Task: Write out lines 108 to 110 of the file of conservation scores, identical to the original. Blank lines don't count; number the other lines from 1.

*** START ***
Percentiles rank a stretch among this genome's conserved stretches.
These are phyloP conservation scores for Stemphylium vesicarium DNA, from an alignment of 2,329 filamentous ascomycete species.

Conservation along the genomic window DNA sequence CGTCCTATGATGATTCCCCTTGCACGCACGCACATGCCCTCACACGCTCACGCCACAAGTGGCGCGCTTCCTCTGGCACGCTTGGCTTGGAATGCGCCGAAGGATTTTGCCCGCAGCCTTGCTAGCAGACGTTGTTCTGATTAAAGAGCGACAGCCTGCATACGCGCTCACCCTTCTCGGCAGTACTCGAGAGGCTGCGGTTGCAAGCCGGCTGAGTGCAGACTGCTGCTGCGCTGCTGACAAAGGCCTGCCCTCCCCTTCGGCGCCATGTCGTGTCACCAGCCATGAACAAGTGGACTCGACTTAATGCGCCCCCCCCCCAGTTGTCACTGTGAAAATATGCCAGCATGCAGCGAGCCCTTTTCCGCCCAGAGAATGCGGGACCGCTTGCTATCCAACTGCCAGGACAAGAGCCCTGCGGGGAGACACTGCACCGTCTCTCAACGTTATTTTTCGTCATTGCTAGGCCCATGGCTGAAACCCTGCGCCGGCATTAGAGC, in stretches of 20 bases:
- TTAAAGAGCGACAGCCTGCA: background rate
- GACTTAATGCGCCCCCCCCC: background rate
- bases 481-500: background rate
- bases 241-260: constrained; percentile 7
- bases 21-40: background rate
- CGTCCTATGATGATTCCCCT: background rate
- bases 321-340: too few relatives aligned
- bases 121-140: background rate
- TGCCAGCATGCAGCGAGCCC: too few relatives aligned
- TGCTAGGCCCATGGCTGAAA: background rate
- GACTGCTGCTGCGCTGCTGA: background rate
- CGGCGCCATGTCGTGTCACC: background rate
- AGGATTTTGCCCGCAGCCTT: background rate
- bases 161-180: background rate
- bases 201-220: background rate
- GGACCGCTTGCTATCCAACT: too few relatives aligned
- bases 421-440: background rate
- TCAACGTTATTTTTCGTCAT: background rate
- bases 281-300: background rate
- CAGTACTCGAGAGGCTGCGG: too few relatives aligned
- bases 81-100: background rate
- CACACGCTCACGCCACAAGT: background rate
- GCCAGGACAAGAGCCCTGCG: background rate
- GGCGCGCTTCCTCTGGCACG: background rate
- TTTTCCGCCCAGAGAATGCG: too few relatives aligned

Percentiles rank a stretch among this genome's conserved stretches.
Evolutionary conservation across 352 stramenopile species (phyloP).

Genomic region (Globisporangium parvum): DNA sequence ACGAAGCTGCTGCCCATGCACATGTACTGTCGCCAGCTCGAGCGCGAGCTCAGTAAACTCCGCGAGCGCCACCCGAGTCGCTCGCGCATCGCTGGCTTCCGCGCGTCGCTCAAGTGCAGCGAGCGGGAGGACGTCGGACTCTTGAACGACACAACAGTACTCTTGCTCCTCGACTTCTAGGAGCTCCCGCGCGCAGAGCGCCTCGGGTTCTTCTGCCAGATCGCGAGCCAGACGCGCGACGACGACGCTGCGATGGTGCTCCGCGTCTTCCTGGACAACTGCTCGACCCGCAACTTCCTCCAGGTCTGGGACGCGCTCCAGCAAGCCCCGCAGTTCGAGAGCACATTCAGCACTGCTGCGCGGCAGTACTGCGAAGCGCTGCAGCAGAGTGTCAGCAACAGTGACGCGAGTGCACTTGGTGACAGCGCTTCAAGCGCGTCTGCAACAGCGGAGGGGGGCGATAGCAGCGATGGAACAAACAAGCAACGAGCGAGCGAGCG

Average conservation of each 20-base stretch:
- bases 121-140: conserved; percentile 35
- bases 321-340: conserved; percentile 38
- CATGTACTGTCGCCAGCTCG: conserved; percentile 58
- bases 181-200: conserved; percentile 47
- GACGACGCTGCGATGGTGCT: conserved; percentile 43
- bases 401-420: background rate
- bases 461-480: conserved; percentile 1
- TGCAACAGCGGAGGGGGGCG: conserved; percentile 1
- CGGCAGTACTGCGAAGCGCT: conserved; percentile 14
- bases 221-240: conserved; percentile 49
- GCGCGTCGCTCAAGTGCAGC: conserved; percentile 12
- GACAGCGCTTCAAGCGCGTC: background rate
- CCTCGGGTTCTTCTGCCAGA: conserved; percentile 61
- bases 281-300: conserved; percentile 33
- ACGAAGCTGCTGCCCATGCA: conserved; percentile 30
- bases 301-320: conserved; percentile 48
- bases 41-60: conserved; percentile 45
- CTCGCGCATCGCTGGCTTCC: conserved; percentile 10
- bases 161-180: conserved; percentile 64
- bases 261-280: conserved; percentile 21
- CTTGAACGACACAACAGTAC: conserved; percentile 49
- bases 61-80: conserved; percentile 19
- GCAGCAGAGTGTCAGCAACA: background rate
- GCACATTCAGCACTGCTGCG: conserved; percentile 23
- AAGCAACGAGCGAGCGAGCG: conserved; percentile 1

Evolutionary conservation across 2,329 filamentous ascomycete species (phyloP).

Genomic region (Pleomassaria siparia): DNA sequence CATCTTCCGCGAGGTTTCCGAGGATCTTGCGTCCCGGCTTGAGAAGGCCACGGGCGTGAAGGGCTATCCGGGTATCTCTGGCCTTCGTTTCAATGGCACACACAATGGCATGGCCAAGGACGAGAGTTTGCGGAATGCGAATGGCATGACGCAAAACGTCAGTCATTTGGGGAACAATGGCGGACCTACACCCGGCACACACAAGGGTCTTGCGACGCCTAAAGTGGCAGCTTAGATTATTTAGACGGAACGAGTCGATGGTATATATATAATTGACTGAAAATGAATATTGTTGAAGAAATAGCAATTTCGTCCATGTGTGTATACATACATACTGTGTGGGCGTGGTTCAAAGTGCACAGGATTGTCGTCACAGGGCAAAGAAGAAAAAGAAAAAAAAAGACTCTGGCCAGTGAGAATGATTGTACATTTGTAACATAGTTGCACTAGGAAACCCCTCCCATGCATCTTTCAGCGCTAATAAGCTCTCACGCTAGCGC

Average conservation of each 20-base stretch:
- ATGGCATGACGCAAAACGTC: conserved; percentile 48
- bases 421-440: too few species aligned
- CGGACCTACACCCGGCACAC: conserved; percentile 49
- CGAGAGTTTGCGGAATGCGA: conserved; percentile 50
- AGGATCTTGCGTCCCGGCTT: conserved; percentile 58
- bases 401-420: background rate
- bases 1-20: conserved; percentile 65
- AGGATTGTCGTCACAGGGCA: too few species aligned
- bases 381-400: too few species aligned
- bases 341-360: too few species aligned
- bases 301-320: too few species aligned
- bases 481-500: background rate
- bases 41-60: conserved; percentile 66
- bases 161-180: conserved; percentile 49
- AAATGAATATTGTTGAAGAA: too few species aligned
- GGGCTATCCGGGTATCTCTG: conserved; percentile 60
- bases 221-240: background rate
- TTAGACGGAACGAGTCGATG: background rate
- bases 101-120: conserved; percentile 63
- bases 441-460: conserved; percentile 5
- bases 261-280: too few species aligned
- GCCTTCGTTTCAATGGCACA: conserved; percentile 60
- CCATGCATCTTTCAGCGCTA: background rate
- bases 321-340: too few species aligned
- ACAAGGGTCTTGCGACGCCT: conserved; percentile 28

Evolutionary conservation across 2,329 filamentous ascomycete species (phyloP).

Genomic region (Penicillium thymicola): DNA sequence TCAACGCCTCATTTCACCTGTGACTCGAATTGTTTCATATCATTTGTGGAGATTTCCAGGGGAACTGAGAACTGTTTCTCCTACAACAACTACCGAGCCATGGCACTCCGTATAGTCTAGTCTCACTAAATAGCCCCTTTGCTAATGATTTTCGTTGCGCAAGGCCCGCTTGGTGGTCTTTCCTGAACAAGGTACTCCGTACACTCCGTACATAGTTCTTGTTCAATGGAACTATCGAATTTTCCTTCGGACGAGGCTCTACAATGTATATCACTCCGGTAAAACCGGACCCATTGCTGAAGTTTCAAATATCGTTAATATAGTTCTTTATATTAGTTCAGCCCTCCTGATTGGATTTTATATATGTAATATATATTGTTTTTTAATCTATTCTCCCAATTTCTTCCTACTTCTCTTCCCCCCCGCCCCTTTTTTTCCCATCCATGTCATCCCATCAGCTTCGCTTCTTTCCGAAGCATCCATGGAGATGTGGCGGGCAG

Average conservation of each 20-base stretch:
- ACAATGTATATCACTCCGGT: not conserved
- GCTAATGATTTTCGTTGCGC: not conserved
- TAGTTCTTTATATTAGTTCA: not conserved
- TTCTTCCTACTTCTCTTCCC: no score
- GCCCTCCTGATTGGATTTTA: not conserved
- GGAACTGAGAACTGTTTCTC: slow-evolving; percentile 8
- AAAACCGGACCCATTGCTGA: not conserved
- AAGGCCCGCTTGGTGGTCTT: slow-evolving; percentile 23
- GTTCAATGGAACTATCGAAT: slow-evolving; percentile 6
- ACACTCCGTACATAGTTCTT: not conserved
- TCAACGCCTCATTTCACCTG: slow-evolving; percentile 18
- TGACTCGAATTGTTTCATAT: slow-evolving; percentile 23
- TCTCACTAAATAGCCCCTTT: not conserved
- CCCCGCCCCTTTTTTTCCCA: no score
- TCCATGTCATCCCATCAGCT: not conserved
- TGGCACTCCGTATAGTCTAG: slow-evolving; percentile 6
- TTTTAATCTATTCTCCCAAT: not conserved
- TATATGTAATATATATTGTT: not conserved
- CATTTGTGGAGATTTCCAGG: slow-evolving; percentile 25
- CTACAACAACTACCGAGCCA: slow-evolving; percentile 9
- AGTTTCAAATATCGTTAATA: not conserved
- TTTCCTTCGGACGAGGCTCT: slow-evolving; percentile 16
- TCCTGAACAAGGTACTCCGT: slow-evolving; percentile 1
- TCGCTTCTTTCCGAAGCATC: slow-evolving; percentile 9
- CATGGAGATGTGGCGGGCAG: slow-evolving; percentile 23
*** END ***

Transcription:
- CTACAACAACTACCGAGCCA: slow-evolving; percentile 9
- AGTTTCAAATATCGTTAATA: not conserved
- TTTCCTTCGGACGAGGCTCT: slow-evolving; percentile 16